Thursday, April 13, 2006

Congratulations to Angela Rawlings, Jon Paul Fiorentino, and Sina Queyras for having their books reviewed (pdf) in this weekend's Globe and Mail. It's nice to see friends' books (in Jon's and Angela's cases—I've never met Sina) noted in the national media. At the risk of appearing ungrateful, however, I'd like to point out that if one ever needed evidence that the so-called avant-garde is marginalized in this country, one need look no further than l'Abbe's review, which, while certainly generous in intent, is stunning in its application of unexamined assumptions.

I think it's probable that the ability to offer assessments without bothering to justify key valuative terms is a sign that one is in a position of relative dominance, because for someone in such a position, one's values are self-evident: they are the norm. l'Abbe claims that Fiorentino's style has "moved further and further to the abstract end of the spectrum" and that "heightened abstraction would be fine if abstraction were left to move us as it does best: through impression, mood and sensual effect." Well, first, what does l'Abbe mean by abstraction? I can think of convincing arguments that, if we take ink on the page as concrete (vis concrete poetry), image is of the more abstract properties of poetry, since it is something mostly mental that readers map onto the work. Is this what l'Abbe means? Likely not, since, as she later claims approvingly, for Queyras "[w]ater waves are an image entry point to the waves of imagination and memory to which the poet is about to surrender. Queyras builds poems by layering images one atop the other." And who says that abstraction moves us "best" "through impression, mood and sensual effect"? Is moving the reader in this manner the object of all poetry? In any case, I would think that an explanation of how Fiorentino's work is abstract (assuming it is) is key to understanding it.

l'Abbe talks about Rawlings's "experimental placement of ... text in blank space." What does "experimental" mean in this sentence? Critics in various camps have argued that experimentalism is a hallmark of good poetry, that writing poetry is about discovering something new, and that therefore an otherwise traditional sonnet might be said to be experimental. John Cage, if I'm not mistaken, argued that the term "experimental" should be reserved for work that results from a process the outcome of which is unknown when it's undertaken. Is either of these what l'Abbe means? I suppose it's more likely that she means something like "not usual" (in other words, not what occurs in most of the poetry she reads) or maybe even "avant-garde." I think what she actually means is "not left-justified" and therefore "Other."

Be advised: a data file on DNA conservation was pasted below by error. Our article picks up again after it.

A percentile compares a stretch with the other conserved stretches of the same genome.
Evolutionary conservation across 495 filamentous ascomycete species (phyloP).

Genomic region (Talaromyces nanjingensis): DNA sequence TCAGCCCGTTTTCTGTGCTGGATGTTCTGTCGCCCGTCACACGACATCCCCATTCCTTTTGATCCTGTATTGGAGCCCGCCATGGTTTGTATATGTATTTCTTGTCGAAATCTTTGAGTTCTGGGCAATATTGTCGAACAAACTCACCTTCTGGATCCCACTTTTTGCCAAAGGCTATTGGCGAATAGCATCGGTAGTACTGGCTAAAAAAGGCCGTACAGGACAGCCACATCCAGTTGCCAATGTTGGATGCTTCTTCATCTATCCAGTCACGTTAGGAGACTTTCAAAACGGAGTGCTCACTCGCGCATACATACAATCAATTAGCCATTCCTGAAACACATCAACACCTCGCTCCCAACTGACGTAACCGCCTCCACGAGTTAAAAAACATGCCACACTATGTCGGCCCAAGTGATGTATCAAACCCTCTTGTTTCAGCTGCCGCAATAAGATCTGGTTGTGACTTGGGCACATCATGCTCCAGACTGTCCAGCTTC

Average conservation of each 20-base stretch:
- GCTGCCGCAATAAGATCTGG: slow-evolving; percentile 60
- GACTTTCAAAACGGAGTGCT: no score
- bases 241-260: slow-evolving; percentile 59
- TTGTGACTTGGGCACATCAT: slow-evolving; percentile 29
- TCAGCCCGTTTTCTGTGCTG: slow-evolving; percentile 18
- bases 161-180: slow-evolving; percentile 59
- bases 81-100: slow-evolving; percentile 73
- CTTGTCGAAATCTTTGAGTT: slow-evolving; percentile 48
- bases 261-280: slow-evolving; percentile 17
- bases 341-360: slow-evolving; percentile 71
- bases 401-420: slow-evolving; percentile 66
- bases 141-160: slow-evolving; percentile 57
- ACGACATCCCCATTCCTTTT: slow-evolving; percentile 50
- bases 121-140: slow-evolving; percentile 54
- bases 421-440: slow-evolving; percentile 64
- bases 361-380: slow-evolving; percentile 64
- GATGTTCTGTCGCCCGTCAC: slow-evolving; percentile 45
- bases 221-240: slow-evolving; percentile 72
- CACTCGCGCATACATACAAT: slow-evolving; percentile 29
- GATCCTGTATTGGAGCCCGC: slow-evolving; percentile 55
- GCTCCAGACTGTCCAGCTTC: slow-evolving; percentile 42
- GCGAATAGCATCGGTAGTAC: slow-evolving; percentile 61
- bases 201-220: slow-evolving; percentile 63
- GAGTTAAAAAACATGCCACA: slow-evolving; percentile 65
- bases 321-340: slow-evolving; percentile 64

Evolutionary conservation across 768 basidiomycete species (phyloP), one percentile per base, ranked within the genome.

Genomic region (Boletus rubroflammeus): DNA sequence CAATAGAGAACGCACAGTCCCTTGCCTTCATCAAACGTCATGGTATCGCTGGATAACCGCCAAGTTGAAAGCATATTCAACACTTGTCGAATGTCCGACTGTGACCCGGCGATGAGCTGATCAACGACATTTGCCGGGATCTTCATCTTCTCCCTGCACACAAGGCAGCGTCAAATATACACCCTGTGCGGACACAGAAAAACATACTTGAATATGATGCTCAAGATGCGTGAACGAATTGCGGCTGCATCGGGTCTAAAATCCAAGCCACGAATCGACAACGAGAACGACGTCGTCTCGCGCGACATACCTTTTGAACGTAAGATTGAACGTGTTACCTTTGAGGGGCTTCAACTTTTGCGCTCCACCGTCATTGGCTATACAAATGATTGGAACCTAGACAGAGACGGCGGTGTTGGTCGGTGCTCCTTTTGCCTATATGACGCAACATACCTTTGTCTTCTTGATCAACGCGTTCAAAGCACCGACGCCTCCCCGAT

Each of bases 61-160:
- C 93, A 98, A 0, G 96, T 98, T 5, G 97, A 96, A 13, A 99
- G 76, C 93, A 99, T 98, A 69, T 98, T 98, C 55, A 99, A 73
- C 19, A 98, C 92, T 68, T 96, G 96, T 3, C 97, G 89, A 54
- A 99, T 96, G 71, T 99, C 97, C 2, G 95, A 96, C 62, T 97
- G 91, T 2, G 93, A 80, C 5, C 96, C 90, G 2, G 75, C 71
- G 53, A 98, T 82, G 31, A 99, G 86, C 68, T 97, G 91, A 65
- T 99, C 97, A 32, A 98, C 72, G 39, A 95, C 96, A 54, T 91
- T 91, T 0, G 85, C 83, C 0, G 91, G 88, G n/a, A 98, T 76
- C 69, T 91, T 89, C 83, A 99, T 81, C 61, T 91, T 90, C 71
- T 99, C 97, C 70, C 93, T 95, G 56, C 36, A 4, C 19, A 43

But here's the kicker: for l'Abbe, Queyras's Lemon Hound, the work on which she bestows her most comfortable praise, "shows the most restraint, achieving a lovely balance between lyricism and experimentalism." Wait a second, I thought this review was about experimental (that is, avant-garde) poetry. Are we to assume then that the best way for experimental poetry to be good (or to be lovely) is to moderate itself and be more like non-experimental poetry? Isn't this what l'Abbe is coming awfully close to saying? Please correct me if I'm wrong.

I do actually think that l'Abbe means well by her review. I've seen her read during the open mic at Lexiconjury, which is relatively unusual for someone not identified as avant-garde and which I take as a gesture of good will. In writing this review, l'Abbe is using her cultural capital to bring attention to some work that might otherwise escape notice and acting as a kind of liaison between various sometimes exclusive poetry communities, and so she should be commended. I'm just not sure that, beyond garnering some barefaced exposure for the books she's considering, she's done the poetry itself any real favours by simply reading it through her own poetic and judging it.

In other news, I don't mean to whine about the marginalization of the avant-garde. I mean, who cares ultimately, because operating on the margins has its advantages. And what's with this throwing of the term "avant-garde" around anyway? I think I prefer something like "poetry that takes itself, its precursors, and the current times seriously." That's pretty messy, but you get the idea. Fit genuine humour in there as well. All that other stuff is for historians.

3 Comments:

Blogger dfb said...

bravo - (not the new style arts tv chnannel - the verb)

dfb

4:11 PM  
Blogger functional nomad said...

Nice -- cept isn't "avant-garde" supposed to be in the service of the state? This was a military idea, right, and the frontline soldiers in the war are a nation's avant-garde? The avant-garde, thus, as the physical embodiment of the state's will, deserve recognition rather than marginalization -- they sacrifice themselves for the good of the nation.

On the other hand, it is the "radicals" who oppose society, who fight, contest, challenge, and change. I wonder how to characterize their desired relation to the state -- usurpation?

GB

6:14 PM  
Blogger Clarity R. said...

agreeing with what mark said,

and wondering if this is part of the price of review in mainstream media: the assumptions, undefined terms, the tendency to write toward an imagined audience to whom such work is perhaps expected to be frightening and mysterious?

how much of the work of "translation" (ie explicatory or other apparati, even critical) should the radical (bowing to FN above) writer be willing to do? or that writer's communities?

maybe needed is a journal that would be willing and able to review such work with understanding and respect (as well as the multiplicities of radical work that doesn't get reviewed)?

9:17 PM  

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